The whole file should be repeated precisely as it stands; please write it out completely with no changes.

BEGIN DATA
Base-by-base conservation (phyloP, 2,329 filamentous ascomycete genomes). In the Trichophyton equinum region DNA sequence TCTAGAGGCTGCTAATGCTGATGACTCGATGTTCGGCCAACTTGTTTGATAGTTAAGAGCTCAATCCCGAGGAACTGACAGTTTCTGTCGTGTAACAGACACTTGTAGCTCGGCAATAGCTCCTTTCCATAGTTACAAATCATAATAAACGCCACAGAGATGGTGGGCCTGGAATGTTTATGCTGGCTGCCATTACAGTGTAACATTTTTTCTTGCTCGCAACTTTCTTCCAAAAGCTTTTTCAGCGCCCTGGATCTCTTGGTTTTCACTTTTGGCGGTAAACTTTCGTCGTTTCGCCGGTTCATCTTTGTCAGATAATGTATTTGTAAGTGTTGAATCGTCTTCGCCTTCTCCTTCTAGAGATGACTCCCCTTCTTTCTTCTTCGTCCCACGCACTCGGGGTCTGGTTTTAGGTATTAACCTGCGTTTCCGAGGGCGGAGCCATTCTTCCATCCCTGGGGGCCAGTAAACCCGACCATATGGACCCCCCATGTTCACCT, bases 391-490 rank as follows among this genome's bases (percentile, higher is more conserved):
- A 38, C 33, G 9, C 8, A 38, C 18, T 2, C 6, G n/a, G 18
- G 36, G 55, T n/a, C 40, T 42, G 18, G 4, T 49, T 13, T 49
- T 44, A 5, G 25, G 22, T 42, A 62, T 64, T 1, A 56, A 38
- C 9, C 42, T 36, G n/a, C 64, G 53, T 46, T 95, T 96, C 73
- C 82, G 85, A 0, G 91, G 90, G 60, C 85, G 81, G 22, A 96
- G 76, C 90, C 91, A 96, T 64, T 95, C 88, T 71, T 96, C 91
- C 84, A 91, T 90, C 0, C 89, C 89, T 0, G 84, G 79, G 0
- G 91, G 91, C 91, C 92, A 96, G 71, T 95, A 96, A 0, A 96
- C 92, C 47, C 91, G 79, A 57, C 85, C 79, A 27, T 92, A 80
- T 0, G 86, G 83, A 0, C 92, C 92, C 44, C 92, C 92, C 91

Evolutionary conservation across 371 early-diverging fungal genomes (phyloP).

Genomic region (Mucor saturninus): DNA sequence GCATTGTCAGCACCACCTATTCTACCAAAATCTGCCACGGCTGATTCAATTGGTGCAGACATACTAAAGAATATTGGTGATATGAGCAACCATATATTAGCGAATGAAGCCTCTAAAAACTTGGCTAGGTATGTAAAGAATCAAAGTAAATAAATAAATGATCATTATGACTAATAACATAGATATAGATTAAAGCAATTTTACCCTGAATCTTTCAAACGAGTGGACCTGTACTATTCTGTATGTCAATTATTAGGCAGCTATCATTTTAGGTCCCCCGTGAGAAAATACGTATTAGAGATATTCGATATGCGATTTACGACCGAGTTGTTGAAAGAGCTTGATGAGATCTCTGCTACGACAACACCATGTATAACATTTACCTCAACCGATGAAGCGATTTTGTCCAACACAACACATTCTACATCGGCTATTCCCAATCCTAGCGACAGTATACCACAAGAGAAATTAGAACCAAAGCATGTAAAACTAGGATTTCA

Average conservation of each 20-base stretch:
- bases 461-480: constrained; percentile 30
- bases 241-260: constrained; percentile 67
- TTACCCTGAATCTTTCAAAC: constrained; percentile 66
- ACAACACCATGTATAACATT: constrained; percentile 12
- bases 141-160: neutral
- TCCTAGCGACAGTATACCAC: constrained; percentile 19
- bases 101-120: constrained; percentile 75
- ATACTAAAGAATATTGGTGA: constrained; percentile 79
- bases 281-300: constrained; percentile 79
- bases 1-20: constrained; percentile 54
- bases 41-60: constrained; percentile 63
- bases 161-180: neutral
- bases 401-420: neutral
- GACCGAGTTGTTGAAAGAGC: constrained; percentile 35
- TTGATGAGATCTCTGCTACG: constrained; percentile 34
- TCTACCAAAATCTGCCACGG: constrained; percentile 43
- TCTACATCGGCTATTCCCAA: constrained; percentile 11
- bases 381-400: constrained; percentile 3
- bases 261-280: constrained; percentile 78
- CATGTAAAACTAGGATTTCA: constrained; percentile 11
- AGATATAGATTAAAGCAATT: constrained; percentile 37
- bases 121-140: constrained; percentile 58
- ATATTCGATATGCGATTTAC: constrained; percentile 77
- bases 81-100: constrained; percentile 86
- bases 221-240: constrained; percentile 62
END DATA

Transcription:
Base-by-base conservation (phyloP, 2,329 filamentous ascomycete genomes). In the Trichophyton equinum region DNA sequence TCTAGAGGCTGCTAATGCTGATGACTCGATGTTCGGCCAACTTGTTTGATAGTTAAGAGCTCAATCCCGAGGAACTGACAGTTTCTGTCGTGTAACAGACACTTGTAGCTCGGCAATAGCTCCTTTCCATAGTTACAAATCATAATAAACGCCACAGAGATGGTGGGCCTGGAATGTTTATGCTGGCTGCCATTACAGTGTAACATTTTTTCTTGCTCGCAACTTTCTTCCAAAAGCTTTTTCAGCGCCCTGGATCTCTTGGTTTTCACTTTTGGCGGTAAACTTTCGTCGTTTCGCCGGTTCATCTTTGTCAGATAATGTATTTGTAAGTGTTGAATCGTCTTCGCCTTCTCCTTCTAGAGATGACTCCCCTTCTTTCTTCTTCGTCCCACGCACTCGGGGTCTGGTTTTAGGTATTAACCTGCGTTTCCGAGGGCGGAGCCATTCTTCCATCCCTGGGGGCCAGTAAACCCGACCATATGGACCCCCCATGTTCACCT, bases 391-490 rank as follows among this genome's bases (percentile, higher is more conserved):
- A 38, C 33, G 9, C 8, A 38, C 18, T 2, C 6, G n/a, G 18
- G 36, G 55, T n/a, C 40, T 42, G 18, G 4, T 49, T 13, T 49
- T 44, A 5, G 25, G 22, T 42, A 62, T 64, T 1, A 56, A 38
- C 9, C 42, T 36, G n/a, C 64, G 53, T 46, T 95, T 96, C 73
- C 82, G 85, A 0, G 91, G 90, G 60, C 85, G 81, G 22, A 96
- G 76, C 90, C 91, A 96, T 64, T 95, C 88, T 71, T 96, C 91
- C 84, A 91, T 90, C 0, C 89, C 89, T 0, G 84, G 79, G 0
- G 91, G 91, C 91, C 92, A 96, G 71, T 95, A 96, A 0, A 96
- C 92, C 47, C 91, G 79, A 57, C 85, C 79, A 27, T 92, A 80
- T 0, G 86, G 83, A 0, C 92, C 92, C 44, C 92, C 92, C 91

Evolutionary conservation across 371 early-diverging fungal genomes (phyloP).

Genomic region (Mucor saturninus): DNA sequence GCATTGTCAGCACCACCTATTCTACCAAAATCTGCCACGGCTGATTCAATTGGTGCAGACATACTAAAGAATATTGGTGATATGAGCAACCATATATTAGCGAATGAAGCCTCTAAAAACTTGGCTAGGTATGTAAAGAATCAAAGTAAATAAATAAATGATCATTATGACTAATAACATAGATATAGATTAAAGCAATTTTACCCTGAATCTTTCAAACGAGTGGACCTGTACTATTCTGTATGTCAATTATTAGGCAGCTATCATTTTAGGTCCCCCGTGAGAAAATACGTATTAGAGATATTCGATATGCGATTTACGACCGAGTTGTTGAAAGAGCTTGATGAGATCTCTGCTACGACAACACCATGTATAACATTTACCTCAACCGATGAAGCGATTTTGTCCAACACAACACATTCTACATCGGCTATTCCCAATCCTAGCGACAGTATACCACAAGAGAAATTAGAACCAAAGCATGTAAAACTAGGATTTCA

Average conservation of each 20-base stretch:
- bases 461-480: constrained; percentile 30
- bases 241-260: constrained; percentile 67
- TTACCCTGAATCTTTCAAAC: constrained; percentile 66
- ACAACACCATGTATAACATT: constrained; percentile 12
- bases 141-160: neutral
- TCCTAGCGACAGTATACCAC: constrained; percentile 19
- bases 101-120: constrained; percentile 75
- ATACTAAAGAATATTGGTGA: constrained; percentile 79
- bases 281-300: constrained; percentile 79
- bases 1-20: constrained; percentile 54
- bases 41-60: constrained; percentile 63
- bases 161-180: neutral
- bases 401-420: neutral
- GACCGAGTTGTTGAAAGAGC: constrained; percentile 35
- TTGATGAGATCTCTGCTACG: constrained; percentile 34
- TCTACCAAAATCTGCCACGG: constrained; percentile 43
- TCTACATCGGCTATTCCCAA: constrained; percentile 11
- bases 381-400: constrained; percentile 3
- bases 261-280: constrained; percentile 78
- CATGTAAAACTAGGATTTCA: constrained; percentile 11
- AGATATAGATTAAAGCAATT: constrained; percentile 37
- bases 121-140: constrained; percentile 58
- ATATTCGATATGCGATTTAC: constrained; percentile 77
- bases 81-100: constrained; percentile 86
- bases 221-240: constrained; percentile 62